Answer is question is wrong : RAA clot do occur in AF and severe right heart failure.It is less often recognised , since echo views are difficult and clinical events are silent.
Brief account of RAA clot formation
RAA is broad flat ,thin , broad chamber comparable to elephant’s ear.The ostium is not that distinct as the body as it blends with crista terminalis .
Rough pectinate muscles should make it prone for thrombus.Further , RAA has more sluggish flow than LAA increasing the propensity for thrombus.However , the flat nature of the chamber , absence of tortuous tracts , constant SVC flow which is abutting the RAA can counteract this.
RAA clots are less recognised as echo views are difficult .TEE is often required.
Overall RAA clot is 50% less common than LAA.
RAA clot should be specifically looked for in chronic AF and any severe right heart failure. (Unlike MR jet TR jet has less efficiency in flushing the Right atrium )
Finally,clinical events from RAA clot are less conspicuous as the emboli reaches the pulmonary bed silently.Unlike its colleague on the left side it neither triggers TIA nor a stroke !
1. Buğan B, Baysan O, Demirkol S, Güngör M, Yokuşoğlu M. Right atrial appendage thrombus in a heart failure patient with sinus rhythm. Gulhane Med J. 2011; 53(3): 214-215.
2.Subramaniam B, Riley MF, Panzica PJ, Manning WJ. Transesophageal echocardiographic assessment of right atrial appendage anatomy and function: comparison with the left atrial appendage and implications for local thrombus formation. J Am Soc Echocardiogr.; 2006; 19(4):429-33.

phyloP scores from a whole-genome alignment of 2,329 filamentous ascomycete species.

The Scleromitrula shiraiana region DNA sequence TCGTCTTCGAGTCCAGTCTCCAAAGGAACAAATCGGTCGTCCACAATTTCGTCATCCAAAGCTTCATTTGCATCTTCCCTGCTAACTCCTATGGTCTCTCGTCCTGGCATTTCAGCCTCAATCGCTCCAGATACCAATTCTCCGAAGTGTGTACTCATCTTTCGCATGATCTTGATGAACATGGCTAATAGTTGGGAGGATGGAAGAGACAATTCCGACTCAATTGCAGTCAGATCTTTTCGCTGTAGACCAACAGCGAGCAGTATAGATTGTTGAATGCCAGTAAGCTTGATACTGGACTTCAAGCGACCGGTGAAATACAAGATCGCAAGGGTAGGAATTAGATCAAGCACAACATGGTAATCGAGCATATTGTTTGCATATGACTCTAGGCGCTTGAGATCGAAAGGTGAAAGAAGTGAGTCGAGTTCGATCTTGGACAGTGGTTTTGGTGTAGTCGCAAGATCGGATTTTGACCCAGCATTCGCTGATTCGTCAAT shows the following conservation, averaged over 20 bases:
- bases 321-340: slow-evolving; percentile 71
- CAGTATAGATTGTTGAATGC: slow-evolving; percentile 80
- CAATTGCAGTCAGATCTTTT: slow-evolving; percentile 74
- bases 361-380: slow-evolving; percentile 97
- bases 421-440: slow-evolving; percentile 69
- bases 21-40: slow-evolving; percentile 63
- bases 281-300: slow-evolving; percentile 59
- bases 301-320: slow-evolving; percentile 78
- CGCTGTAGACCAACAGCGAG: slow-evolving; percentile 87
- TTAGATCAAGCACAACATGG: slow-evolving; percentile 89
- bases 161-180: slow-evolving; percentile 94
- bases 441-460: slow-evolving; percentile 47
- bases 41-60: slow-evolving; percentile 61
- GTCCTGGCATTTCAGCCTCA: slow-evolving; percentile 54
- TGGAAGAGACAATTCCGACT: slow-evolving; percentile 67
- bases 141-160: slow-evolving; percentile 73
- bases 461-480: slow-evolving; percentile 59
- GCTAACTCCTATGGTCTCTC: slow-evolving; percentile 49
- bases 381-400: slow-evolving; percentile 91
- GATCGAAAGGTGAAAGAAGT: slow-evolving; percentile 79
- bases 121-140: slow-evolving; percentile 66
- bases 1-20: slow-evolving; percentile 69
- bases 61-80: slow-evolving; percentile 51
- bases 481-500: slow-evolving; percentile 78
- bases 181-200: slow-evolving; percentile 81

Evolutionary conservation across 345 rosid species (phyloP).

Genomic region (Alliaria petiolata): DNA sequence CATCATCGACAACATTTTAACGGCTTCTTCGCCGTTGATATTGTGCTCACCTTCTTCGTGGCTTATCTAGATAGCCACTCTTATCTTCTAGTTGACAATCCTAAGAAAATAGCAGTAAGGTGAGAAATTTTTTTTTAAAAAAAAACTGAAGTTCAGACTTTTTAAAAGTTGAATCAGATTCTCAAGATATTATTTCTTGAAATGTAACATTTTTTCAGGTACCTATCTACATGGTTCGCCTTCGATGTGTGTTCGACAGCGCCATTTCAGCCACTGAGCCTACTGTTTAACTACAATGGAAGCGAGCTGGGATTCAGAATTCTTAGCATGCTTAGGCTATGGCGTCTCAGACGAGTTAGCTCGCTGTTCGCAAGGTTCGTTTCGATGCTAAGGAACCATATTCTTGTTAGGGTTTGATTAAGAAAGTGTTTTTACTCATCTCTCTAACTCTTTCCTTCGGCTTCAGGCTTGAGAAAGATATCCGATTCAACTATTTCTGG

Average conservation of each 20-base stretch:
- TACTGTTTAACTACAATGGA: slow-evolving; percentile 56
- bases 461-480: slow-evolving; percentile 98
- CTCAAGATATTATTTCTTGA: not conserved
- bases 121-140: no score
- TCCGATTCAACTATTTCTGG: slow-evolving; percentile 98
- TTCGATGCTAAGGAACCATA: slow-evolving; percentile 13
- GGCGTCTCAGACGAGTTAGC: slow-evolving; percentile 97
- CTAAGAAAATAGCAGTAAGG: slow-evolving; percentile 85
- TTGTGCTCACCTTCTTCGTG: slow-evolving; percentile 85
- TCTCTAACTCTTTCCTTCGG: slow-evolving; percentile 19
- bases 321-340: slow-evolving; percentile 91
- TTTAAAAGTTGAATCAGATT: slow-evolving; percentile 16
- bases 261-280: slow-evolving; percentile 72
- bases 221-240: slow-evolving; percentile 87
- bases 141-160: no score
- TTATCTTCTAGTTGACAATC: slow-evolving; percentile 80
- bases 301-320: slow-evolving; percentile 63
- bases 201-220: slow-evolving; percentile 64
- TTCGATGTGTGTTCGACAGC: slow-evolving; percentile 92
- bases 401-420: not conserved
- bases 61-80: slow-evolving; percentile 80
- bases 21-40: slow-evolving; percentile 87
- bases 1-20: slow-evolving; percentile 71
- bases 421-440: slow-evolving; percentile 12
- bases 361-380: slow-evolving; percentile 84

3.Sahin T, Ural D, Kilic T, Bildirici U, Kozdag G, Agacdiken A, Ural E. Right atrial appendage function in different etiologies of permanent atrial fibrillation: a transesophageal echocardiography and tissue Doppler imaging study. Echocardiography;2010; 27(4):384-93
4 .Ozer O, Sari I, Davutoglu V. Right atrial appendage: forgotten part of the heart in atrial fibrillation. Clin Appl Thromb Hemost; 2010; 16(2): 218-20
Reperfusion arrhythmia was described originally in the thrombolytic era .
It can be any of the the following .
AIVR(Accelerated Idio Ventricular rhythm)
Sinus bradycardia (In Infero posterior MI )
VF can occur as Re-perfusion arrhythmia.
Does these arrhythmia occur following primary PCI ?
It should isn’t ?
In fact it must be more pronounced as we believe PCI is far superior modality for reperfusion !
Busy Interventional cardiologists of the current era either do not look for it or fail to document it . These arrhythmias occurs only with early Primary PCI (Say less than 2-3 hours) .If re-perfusion arrhythmias are really less common with primary PCI , are we missing some thing ?
Primary VF is the arrhythmia that occurs within minutes to few hours after acute coronary ischemia .This is most common fatal arrhythmia following STEMI accounting for 90% of all pre hospital deaths.
It occurs within 4 hours after onset of symptom and the risk rapidly fade as the hours go by.One variant of primary VF is the re-perfusion arrhythmia after thrombolysis .This can occur up to 12 hours or so.Primary VF responds well to prompt defibrillation.Follow up anti arhythmic drugs are not required in most situations.